NEWS
10/05/2017 10:27 EDT | Updated 10/05/2017 11:01 EDT

Energy East exposed political divide between energy and environment

OTTAWA — TransCanada's decision to cancel the Energy East pipeline project exposed deep divisions across the political landscape on Thursday, highlighting the clash between energy development and environmental protection.

The premiers of Alberta and New Brunswick expressed disappointment over the decision, while the Opposition Conservatives blasted the Liberal government for the "disastrous" energy policies of Prime Minister Justin Trudeau that they said cost jobs and discourage investment.

Quebec politicians, along with Indigenous and environmental groups, welcomed the project's demise, branding it as a harbinger of the inevitable death of fossil fuels and a reminder of the need for further green energy development.

The political implications for the federal Liberals were mixed. It allowed them to avoid past criticism from environmental groups over other successful pipeline projects, but exposed them to criticism they are soft on job creation and investment.

Energy Minister Jim Carr insisted that the TransCanada decision was motivated by business considerations influenced by the state of commodity prices. He also pointed out that the government approved two other projects, the Trans Mountain and Line 3 expansions.

Carr said these projects represent more than $11.6 billion in investment that will support "thousands" of jobs.

"Our government would have used the same process to evaluate the Energy East pipeline project," said Carr. "Nothing has changed in the government's decision-making process."

Deputy Tory leader Lisa Raitt blamed the decision on Carr's boss.

"Today is the result of the disastrous energy policies promoted by Justin Trudeau and his failure to champion the Canadian energy sector," said Raitt.

New Liberal regulations on Canadian energy projects have forced companies to adhere to standards not enforced in other countries, giving exporters in Venezuela, Saudi Arabia and Algeria a competitive advantage, she said.

"Justin Trudeau claims to support the middle class, but the truth is that the very people that the prime minister is claiming to help are the people most hurt by his misguided policies."

Carr shrugged off Raitt's criticism.

"I guess their role as the official Opposition is to try to score partisan political points," Carr said.

Carr said there are signs of growth in the energy sector despite "market challenges" fostered by the persistently low price of oil.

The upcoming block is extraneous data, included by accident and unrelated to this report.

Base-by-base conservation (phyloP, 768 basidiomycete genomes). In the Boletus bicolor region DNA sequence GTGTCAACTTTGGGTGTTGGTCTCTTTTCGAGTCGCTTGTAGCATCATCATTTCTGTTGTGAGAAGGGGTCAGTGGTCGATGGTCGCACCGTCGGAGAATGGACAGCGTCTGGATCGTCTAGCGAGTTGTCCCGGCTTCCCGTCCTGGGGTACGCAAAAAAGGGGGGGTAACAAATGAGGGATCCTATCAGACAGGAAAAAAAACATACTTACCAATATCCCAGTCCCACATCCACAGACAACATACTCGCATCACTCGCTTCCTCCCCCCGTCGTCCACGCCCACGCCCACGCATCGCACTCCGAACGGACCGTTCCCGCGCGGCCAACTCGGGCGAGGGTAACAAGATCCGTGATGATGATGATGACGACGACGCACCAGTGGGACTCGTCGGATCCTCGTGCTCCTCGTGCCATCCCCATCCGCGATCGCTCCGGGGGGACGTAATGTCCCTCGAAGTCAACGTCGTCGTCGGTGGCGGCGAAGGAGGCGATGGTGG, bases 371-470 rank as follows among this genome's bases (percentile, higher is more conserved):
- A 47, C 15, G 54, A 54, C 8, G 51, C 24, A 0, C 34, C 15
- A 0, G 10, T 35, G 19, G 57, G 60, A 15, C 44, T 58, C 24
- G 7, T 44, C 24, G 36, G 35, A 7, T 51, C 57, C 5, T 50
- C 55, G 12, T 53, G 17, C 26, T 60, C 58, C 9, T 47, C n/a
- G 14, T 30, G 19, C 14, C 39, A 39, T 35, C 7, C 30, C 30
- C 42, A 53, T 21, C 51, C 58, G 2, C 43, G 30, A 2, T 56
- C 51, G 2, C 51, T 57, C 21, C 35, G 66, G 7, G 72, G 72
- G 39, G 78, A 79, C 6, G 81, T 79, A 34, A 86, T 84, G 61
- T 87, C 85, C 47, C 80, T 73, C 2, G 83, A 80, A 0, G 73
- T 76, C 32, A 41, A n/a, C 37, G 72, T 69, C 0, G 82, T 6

"Canada is open for business. We offer a stable and predictable investment climate, world-class energy reserves, proximity to global markets, a skilled workforce and enabling services and technology."

Supporters say Energy East was necessary to expand Alberta's markets and decrease its dependency on shipments to the United States. Detractors raised questions about the potential environmental impact.

Alberta Premier Rachel Notley acknowledged the decision was driven by a variety of factors, but she also said the result was bad news not only for her oil-rich province, but the country.

"We believe this nation-building project would have benefited all of Canada through new jobs, investment, energy security and the ability to displace oil being imported into Canada from overseas and the United States."

New Brunswick Premier Brian Gallant didn't mask his disappointment. Energy East would have moved Alberta oilsands production to an Irving Oil operation in Saint John. He said his province wasn't banking on Energy East — but having certainly wouldn't have hurt.

"The economic benefits of the Energy East pipeline have never been added to our economic and fiscal projections," he said.

"But there is no doubt that with the Energy East pipeline project we would have been able to do even more to grow the economy, strengthen education and improve health care in our province."

The Trans Mountain approval happens to be under a legal microscope this week as Indigenous and environmental groups and British Columbia cities argue the process failed to take into account the impact the pipeline could have on everything from killer whales to waterways.

Grand Chief Serge Simon, of the Mohawk Council of Kanesatake, said the fight by Indigenous People against other pipeline projects will continue. He also took aim at the federal Conservatives for their strong support of pipelines.

"The Conservatives are very narrow-minded when it comes to the wealth that could be generated by going into a greener technology," he said in an interview.

"Moving away from fossil fuels will, by leaps and bounds, out-match the oil industry. If only they had the courage and the vision to go in that direction."

Calgary-based TransCanada (TSX:TRP) announced last month that it was suspending its efforts to get regulatory approval for the pipeline.

The company said Thursday it was abandoning the project after a "careful review of changed circumstances."

Quebec Environment Minister David Heurtel said TransCanada simply realized it didn't have much of a choice left but to abandon the project.

He says the project was never properly explained to Quebecers.

"Social acceptability is a key component of any project. You can't just come in say: 'OK, we're going to do this'," Heurtel said.